by Ari Berk and Kristen McDermott
It's funny how many people so often come to Shakespeare thinking he's boring or dull or whatever, even before they've heard or read a word of what he wrote. This delightful introduction, presented both in and out of character, should go a long way to changing that. The Shakespeare in these pages is a real person, full of life, joys, and sorrows. On the eve of retirement, he writes a letter to his daughter Judith, waiting for him at home in Stratford, and describes the England he knows and especially the great city of London where he has spent most of his career. This book, for the most part, is that letter. (It begins in the very first envelope on the title page. Don't miss it!)
The voice is warm, friendly, and fatherly--the Elizabethan tone is suggested more than anything else. Pull-outs, fold-outs, and envelopes add interest with proverbs, advice, theatre hand-bills, and other bits and pieces you won't find at a Renaissance festival. The beautifully illustrated double-pages are a scrap-book of the late Elizabethan and early Jacobean world that will give any reader a pleasant taste of what Shakespeare and his contemporaries, peasants and peers, thought and believed about the world, and how they lived in it, too. Love and family life, plays and the theatre, war and science, even what they ate, drank, and laughed at are all represented.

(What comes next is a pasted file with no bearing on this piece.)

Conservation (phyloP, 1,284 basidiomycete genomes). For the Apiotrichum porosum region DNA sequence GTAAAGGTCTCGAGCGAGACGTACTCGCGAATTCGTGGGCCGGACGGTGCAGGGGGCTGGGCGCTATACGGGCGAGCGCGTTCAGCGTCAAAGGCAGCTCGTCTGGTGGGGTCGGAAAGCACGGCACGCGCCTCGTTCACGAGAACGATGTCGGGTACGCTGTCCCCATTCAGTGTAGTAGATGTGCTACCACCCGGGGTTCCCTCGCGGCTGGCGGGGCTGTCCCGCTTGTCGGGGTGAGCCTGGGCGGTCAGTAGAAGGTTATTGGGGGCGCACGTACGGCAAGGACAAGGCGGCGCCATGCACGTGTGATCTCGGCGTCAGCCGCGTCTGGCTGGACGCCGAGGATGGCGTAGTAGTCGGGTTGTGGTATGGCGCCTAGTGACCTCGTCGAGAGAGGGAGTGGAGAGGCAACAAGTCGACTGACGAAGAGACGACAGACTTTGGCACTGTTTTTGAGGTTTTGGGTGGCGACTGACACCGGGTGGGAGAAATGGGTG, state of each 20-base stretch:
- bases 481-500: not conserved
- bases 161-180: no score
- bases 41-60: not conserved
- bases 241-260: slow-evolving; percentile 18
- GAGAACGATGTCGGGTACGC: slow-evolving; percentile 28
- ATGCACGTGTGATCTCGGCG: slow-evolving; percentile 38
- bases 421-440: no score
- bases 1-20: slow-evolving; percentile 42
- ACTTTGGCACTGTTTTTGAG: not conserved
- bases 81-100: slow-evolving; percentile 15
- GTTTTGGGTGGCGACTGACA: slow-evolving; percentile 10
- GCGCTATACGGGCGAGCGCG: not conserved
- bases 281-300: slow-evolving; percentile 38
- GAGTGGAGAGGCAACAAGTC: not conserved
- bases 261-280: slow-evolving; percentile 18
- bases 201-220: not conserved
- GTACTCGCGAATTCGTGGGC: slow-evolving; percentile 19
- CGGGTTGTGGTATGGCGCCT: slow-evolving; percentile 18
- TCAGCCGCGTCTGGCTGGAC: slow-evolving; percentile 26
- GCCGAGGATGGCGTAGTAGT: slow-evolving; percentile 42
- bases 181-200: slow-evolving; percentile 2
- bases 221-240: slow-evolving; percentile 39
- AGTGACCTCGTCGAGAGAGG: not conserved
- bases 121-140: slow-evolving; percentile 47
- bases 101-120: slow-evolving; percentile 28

The brilliant Ari Berk never ceases to delight, and this time--writing in partnership with his wife, the equally talented Kristen McDermott--is no exception. Together, the authors have given us a rare life and times, a book that shows us Shakespeare not as the Great Bard but as a husband and father, working writer and actor, looking forward to coming home. It's a joy to read and page through, and will doubtless become a treasured book even after the reader has "out-grown" it.